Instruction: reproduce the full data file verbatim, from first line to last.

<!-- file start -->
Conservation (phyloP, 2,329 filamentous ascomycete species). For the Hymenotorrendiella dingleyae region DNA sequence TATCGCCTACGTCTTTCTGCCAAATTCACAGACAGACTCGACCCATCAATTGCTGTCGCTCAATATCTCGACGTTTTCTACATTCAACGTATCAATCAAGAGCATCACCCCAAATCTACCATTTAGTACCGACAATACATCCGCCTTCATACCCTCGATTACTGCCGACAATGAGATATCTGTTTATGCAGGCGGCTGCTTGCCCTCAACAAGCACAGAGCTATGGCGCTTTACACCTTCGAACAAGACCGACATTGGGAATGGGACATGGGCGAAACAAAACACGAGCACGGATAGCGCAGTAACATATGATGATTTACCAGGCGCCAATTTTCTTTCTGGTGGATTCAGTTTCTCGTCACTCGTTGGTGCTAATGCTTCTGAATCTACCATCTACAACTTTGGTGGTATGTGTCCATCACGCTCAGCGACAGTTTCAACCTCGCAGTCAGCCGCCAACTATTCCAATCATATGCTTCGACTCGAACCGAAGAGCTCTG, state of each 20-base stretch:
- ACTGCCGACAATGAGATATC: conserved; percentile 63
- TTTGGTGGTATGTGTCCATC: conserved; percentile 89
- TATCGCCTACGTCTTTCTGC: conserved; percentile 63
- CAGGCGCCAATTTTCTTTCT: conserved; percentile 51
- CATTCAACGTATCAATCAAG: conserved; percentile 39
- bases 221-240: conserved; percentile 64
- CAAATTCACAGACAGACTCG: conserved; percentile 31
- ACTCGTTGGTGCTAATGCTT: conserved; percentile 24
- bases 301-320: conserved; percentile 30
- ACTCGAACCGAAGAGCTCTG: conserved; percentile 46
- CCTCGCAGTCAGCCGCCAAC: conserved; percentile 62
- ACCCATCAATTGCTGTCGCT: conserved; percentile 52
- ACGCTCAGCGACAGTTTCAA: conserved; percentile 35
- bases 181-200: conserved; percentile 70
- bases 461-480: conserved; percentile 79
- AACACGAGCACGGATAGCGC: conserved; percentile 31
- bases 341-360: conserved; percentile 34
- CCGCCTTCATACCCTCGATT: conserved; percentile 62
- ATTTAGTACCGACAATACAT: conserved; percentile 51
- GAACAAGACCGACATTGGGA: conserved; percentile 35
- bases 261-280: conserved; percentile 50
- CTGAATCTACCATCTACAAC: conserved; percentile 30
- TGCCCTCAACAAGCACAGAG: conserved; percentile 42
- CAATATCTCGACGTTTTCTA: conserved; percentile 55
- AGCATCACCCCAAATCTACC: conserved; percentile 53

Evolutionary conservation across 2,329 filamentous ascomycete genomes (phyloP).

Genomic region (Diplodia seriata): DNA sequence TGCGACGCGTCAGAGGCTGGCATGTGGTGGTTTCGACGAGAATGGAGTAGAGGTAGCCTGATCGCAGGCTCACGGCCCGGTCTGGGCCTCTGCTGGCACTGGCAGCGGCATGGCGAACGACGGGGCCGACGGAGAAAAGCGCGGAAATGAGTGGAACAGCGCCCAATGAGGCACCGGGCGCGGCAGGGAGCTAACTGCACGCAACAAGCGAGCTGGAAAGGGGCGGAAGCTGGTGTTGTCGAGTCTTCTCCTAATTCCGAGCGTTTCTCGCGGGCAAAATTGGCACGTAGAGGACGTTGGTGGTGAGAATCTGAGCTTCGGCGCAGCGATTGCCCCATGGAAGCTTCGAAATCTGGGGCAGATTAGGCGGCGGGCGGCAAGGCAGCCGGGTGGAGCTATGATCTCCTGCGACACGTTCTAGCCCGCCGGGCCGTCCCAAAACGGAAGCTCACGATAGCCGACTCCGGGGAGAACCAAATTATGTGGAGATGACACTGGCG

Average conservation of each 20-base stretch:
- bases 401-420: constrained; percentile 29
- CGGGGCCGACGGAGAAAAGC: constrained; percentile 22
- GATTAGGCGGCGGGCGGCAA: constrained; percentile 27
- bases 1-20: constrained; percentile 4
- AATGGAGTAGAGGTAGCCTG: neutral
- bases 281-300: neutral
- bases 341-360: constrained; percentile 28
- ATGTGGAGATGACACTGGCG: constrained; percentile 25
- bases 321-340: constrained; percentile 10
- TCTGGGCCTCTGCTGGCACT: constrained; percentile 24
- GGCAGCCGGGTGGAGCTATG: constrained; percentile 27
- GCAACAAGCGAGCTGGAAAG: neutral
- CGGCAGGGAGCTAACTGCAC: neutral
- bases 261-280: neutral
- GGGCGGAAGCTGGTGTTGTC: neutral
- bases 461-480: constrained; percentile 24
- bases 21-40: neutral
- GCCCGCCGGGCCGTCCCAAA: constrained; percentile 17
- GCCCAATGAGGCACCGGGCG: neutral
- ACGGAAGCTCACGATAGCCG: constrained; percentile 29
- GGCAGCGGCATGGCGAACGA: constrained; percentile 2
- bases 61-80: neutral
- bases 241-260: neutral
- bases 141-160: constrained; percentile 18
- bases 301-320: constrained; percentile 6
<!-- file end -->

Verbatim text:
Conservation (phyloP, 2,329 filamentous ascomycete species). For the Hymenotorrendiella dingleyae region DNA sequence TATCGCCTACGTCTTTCTGCCAAATTCACAGACAGACTCGACCCATCAATTGCTGTCGCTCAATATCTCGACGTTTTCTACATTCAACGTATCAATCAAGAGCATCACCCCAAATCTACCATTTAGTACCGACAATACATCCGCCTTCATACCCTCGATTACTGCCGACAATGAGATATCTGTTTATGCAGGCGGCTGCTTGCCCTCAACAAGCACAGAGCTATGGCGCTTTACACCTTCGAACAAGACCGACATTGGGAATGGGACATGGGCGAAACAAAACACGAGCACGGATAGCGCAGTAACATATGATGATTTACCAGGCGCCAATTTTCTTTCTGGTGGATTCAGTTTCTCGTCACTCGTTGGTGCTAATGCTTCTGAATCTACCATCTACAACTTTGGTGGTATGTGTCCATCACGCTCAGCGACAGTTTCAACCTCGCAGTCAGCCGCCAACTATTCCAATCATATGCTTCGACTCGAACCGAAGAGCTCTG, state of each 20-base stretch:
- ACTGCCGACAATGAGATATC: conserved; percentile 63
- TTTGGTGGTATGTGTCCATC: conserved; percentile 89
- TATCGCCTACGTCTTTCTGC: conserved; percentile 63
- CAGGCGCCAATTTTCTTTCT: conserved; percentile 51
- CATTCAACGTATCAATCAAG: conserved; percentile 39
- bases 221-240: conserved; percentile 64
- CAAATTCACAGACAGACTCG: conserved; percentile 31
- ACTCGTTGGTGCTAATGCTT: conserved; percentile 24
- bases 301-320: conserved; percentile 30
- ACTCGAACCGAAGAGCTCTG: conserved; percentile 46
- CCTCGCAGTCAGCCGCCAAC: conserved; percentile 62
- ACCCATCAATTGCTGTCGCT: conserved; percentile 52
- ACGCTCAGCGACAGTTTCAA: conserved; percentile 35
- bases 181-200: conserved; percentile 70
- bases 461-480: conserved; percentile 79
- AACACGAGCACGGATAGCGC: conserved; percentile 31
- bases 341-360: conserved; percentile 34
- CCGCCTTCATACCCTCGATT: conserved; percentile 62
- ATTTAGTACCGACAATACAT: conserved; percentile 51
- GAACAAGACCGACATTGGGA: conserved; percentile 35
- bases 261-280: conserved; percentile 50
- CTGAATCTACCATCTACAAC: conserved; percentile 30
- TGCCCTCAACAAGCACAGAG: conserved; percentile 42
- CAATATCTCGACGTTTTCTA: conserved; percentile 55
- AGCATCACCCCAAATCTACC: conserved; percentile 53

Evolutionary conservation across 2,329 filamentous ascomycete genomes (phyloP).

Genomic region (Diplodia seriata): DNA sequence TGCGACGCGTCAGAGGCTGGCATGTGGTGGTTTCGACGAGAATGGAGTAGAGGTAGCCTGATCGCAGGCTCACGGCCCGGTCTGGGCCTCTGCTGGCACTGGCAGCGGCATGGCGAACGACGGGGCCGACGGAGAAAAGCGCGGAAATGAGTGGAACAGCGCCCAATGAGGCACCGGGCGCGGCAGGGAGCTAACTGCACGCAACAAGCGAGCTGGAAAGGGGCGGAAGCTGGTGTTGTCGAGTCTTCTCCTAATTCCGAGCGTTTCTCGCGGGCAAAATTGGCACGTAGAGGACGTTGGTGGTGAGAATCTGAGCTTCGGCGCAGCGATTGCCCCATGGAAGCTTCGAAATCTGGGGCAGATTAGGCGGCGGGCGGCAAGGCAGCCGGGTGGAGCTATGATCTCCTGCGACACGTTCTAGCCCGCCGGGCCGTCCCAAAACGGAAGCTCACGATAGCCGACTCCGGGGAGAACCAAATTATGTGGAGATGACACTGGCG

Average conservation of each 20-base stretch:
- bases 401-420: constrained; percentile 29
- CGGGGCCGACGGAGAAAAGC: constrained; percentile 22
- GATTAGGCGGCGGGCGGCAA: constrained; percentile 27
- bases 1-20: constrained; percentile 4
- AATGGAGTAGAGGTAGCCTG: neutral
- bases 281-300: neutral
- bases 341-360: constrained; percentile 28
- ATGTGGAGATGACACTGGCG: constrained; percentile 25
- bases 321-340: constrained; percentile 10
- TCTGGGCCTCTGCTGGCACT: constrained; percentile 24
- GGCAGCCGGGTGGAGCTATG: constrained; percentile 27
- GCAACAAGCGAGCTGGAAAG: neutral
- CGGCAGGGAGCTAACTGCAC: neutral
- bases 261-280: neutral
- GGGCGGAAGCTGGTGTTGTC: neutral
- bases 461-480: constrained; percentile 24
- bases 21-40: neutral
- GCCCGCCGGGCCGTCCCAAA: constrained; percentile 17
- GCCCAATGAGGCACCGGGCG: neutral
- ACGGAAGCTCACGATAGCCG: constrained; percentile 29
- GGCAGCGGCATGGCGAACGA: constrained; percentile 2
- bases 61-80: neutral
- bases 241-260: neutral
- bases 141-160: constrained; percentile 18
- bases 301-320: constrained; percentile 6